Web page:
In a world that is becoming smaller and smaller, understanding how different nations and cultures interact is becoming more and more important in both private industry and government, and just as much so for non-profits with an international scope. Commerce stretches across oceans and over the poles by way of air traffic and electromagnetic waves, passing through dozens of tax regimes and regulatory schemes along the way. Terrorism and environmental disaster stretch across borders, and aid agencies work across all kinds of lines to blunt the effects of disease and trauma.
It’s a world that needs a lot more experts in international affairs. A graduate certificate in international relations is a way to put your name on that list.
Although there are many degree options in international relations, many people come to the field from other angles. Whether you are in a multinational firm and want to move up the ladder or work overseas, or are involved in non-profit work trying to better understand the challenges of assisting people in foreign cultures, a graduate certificate can give you the knowledge you need for advancement and success.
Career Options for Graduate Certificate Holders in International Relations
A graduate certificate in international relations opens up many of the same career options as obtaining a master’s degree in the field. You’ll find positions open for you in:
- Non-governmental organizations
- Private industry
There are a correspondingly broad array of job titles and salary ranges. A sampling of these, assembled from a variety of sources including job listings and salary surveys in early 2018, include:
|Field||Job Title||Salary Range|
|Government||Foreign Affairs Office, State Dept.||$90,823-$118,069|
|Government||International Trade Specialist, Commerce Dept.||$52,668-$118,069|
In many cases, however, a master’s certificate is largely about improving your status in your current role and expanding your career potential. Whatever your field, you can expect a salary bump and a higher top-end with an international studies graduate certificate on your wall.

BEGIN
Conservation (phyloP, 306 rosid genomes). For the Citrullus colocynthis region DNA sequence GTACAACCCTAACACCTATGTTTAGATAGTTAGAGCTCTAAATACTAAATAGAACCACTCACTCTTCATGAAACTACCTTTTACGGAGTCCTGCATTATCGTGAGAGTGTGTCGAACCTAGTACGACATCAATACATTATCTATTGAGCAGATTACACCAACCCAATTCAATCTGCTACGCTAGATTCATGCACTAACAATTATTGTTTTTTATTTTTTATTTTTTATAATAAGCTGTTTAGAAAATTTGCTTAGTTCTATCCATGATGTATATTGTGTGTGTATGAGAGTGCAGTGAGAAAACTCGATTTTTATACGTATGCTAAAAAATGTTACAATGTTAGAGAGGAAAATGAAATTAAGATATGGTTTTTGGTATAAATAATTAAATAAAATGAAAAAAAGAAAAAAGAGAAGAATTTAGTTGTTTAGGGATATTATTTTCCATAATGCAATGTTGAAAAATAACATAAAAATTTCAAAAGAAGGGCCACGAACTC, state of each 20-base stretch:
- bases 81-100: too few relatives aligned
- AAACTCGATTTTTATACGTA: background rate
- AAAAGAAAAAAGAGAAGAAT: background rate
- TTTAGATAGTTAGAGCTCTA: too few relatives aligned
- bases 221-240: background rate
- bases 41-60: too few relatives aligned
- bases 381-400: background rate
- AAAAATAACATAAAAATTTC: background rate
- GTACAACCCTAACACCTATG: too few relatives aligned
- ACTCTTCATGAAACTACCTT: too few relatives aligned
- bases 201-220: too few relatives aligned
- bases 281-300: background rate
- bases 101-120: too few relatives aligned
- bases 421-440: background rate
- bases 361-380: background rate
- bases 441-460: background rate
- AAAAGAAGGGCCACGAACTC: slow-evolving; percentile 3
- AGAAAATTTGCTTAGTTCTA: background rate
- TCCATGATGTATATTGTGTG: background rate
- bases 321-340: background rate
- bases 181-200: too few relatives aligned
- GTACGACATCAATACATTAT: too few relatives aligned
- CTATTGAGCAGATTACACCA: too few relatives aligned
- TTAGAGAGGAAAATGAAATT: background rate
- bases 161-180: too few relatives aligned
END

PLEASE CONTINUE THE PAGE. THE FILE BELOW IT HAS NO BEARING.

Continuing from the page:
Selecting a Certificate Program in International Relations
The most critical thing to look at in evaluating certificate programs in international relations is the quality of the underlying graduate program. Certificates are almost always built upon longer and more complete master’s degree programs. The faculty and courses available in those programs will dictate the quality of your certificate.
The size of the school also has an impact on your selection. International studies programs often have very few fixed core requirements; the various specialties, based on countries, regions, or topics, can require vastly different courses to cover adequately. Finding a certificate program that covers the breadth of the subject you intend to study may mean finding a big enough school to cover all the bases.
Because this is a common challenge, many certificate programs come in specialized versions right out of the gate. You can find international studies certificates in many specific categories, including:
- International Affairs
- International Development Policy
- International Security Studies
- International Public Policy
- Defense Policy and Military Affairs
- Intelligence and Counterterrorism
These types of programs will have a relatively fixed set of courses involved. Other graduate certificates might have no fixed requirements at all, but instead mandate a certain number of courses from within their field of study be taken to total the required credits.
Unlike other types of international relations degrees, language studies are not usually involved in certificate programs. Employers, however, will be most interested in graduates who are multilingual. You may also get more from the program if you have an additional language before enrolling.